• 1932
    (b.) - ?


An American engineer and computer scientist, most known for developing the ALOHAnet system for wireless computer communication. Born in Boston, Massachusetts, he received an A.B. in physics from Harvard University (1953), an M.A. in Physics from UCLA (1955), and a Ph.D. in electrical engineering from Stanford University (1958). In 1998, he was given the IEEE Information Theory Society Golden Jubilee Award for the invention of the first random access protocol. Also in 2007 he was awarded the IEEE Alexander Graham Bell Medal. He worked as a research engineer in the Hughes Aircraft Company until 1955, when he joined the faculty at Stanford University (1955–65), was visiting professor at University of California at Berkeley (1966), before moving to University of Hawaii (1968–94), serving as professor of both Electrical Engineering and Computer Science, and Director of Aloha Systems. He is currently the Vice President of Aloha Networks, established in San Francisco (1994). His early research concerned radar signal characteristics and sampling theory, as well as frequency modulation and digital communication channels, error correcting codes, pattern recognition and machine learning and computing for seismic analysis. In the late 1960s he worked on the ALOHAnet and continued to develop spread spectrum techniques in the 1980s.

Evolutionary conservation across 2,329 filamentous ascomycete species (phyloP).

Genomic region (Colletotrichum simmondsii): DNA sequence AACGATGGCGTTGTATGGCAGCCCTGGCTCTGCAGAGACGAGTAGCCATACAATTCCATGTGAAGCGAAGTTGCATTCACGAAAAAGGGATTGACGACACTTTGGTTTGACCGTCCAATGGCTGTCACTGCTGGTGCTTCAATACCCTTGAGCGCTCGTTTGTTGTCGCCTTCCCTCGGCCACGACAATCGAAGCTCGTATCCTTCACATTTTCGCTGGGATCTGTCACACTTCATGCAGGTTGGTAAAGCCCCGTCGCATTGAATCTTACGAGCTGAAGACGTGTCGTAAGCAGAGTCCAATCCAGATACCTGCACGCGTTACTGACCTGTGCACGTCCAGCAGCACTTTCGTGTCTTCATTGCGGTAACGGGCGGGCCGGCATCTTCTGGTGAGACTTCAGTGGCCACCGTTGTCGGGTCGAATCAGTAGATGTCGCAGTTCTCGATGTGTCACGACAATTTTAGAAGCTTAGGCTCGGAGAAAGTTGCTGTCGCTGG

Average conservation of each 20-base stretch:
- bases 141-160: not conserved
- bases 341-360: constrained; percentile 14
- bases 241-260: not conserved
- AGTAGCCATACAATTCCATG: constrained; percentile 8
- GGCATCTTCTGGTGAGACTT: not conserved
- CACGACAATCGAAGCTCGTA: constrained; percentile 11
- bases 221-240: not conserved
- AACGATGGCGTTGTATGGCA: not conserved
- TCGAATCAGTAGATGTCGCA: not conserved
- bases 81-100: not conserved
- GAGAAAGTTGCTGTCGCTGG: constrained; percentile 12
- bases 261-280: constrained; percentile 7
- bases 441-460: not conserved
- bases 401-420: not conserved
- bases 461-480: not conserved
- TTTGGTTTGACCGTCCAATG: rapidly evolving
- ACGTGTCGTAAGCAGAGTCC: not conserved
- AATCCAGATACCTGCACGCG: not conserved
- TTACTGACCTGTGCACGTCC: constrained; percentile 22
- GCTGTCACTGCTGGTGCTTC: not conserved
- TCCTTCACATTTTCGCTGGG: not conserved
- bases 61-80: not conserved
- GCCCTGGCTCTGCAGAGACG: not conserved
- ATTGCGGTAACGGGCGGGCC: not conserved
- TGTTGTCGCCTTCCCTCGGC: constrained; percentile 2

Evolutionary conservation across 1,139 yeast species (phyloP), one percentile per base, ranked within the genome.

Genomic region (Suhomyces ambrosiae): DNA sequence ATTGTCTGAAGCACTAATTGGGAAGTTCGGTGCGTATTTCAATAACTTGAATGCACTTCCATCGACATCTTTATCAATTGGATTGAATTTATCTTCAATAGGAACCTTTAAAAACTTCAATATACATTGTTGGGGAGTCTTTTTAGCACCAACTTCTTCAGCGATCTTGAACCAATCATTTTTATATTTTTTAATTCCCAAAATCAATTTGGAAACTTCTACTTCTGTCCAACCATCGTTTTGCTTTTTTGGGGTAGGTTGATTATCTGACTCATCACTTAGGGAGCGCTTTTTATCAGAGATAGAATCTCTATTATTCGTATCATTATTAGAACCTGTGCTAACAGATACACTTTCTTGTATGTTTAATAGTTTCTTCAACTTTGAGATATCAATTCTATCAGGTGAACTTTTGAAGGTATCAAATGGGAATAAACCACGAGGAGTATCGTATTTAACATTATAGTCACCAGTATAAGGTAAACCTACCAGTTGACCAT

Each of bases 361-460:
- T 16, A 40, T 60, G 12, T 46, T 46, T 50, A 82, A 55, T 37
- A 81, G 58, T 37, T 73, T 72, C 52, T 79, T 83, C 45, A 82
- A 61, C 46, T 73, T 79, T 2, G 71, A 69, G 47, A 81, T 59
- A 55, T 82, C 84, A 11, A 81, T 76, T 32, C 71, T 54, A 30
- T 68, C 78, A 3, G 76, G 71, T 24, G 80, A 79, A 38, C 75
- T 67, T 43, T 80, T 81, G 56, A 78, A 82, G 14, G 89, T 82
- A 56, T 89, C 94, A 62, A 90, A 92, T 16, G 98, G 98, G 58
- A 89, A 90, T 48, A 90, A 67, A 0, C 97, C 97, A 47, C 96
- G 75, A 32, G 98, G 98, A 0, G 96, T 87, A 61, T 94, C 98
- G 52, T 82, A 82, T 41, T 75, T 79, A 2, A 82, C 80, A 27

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    Developed the ALOHAnet system for wireless computer communication and he invented the first random access protocol
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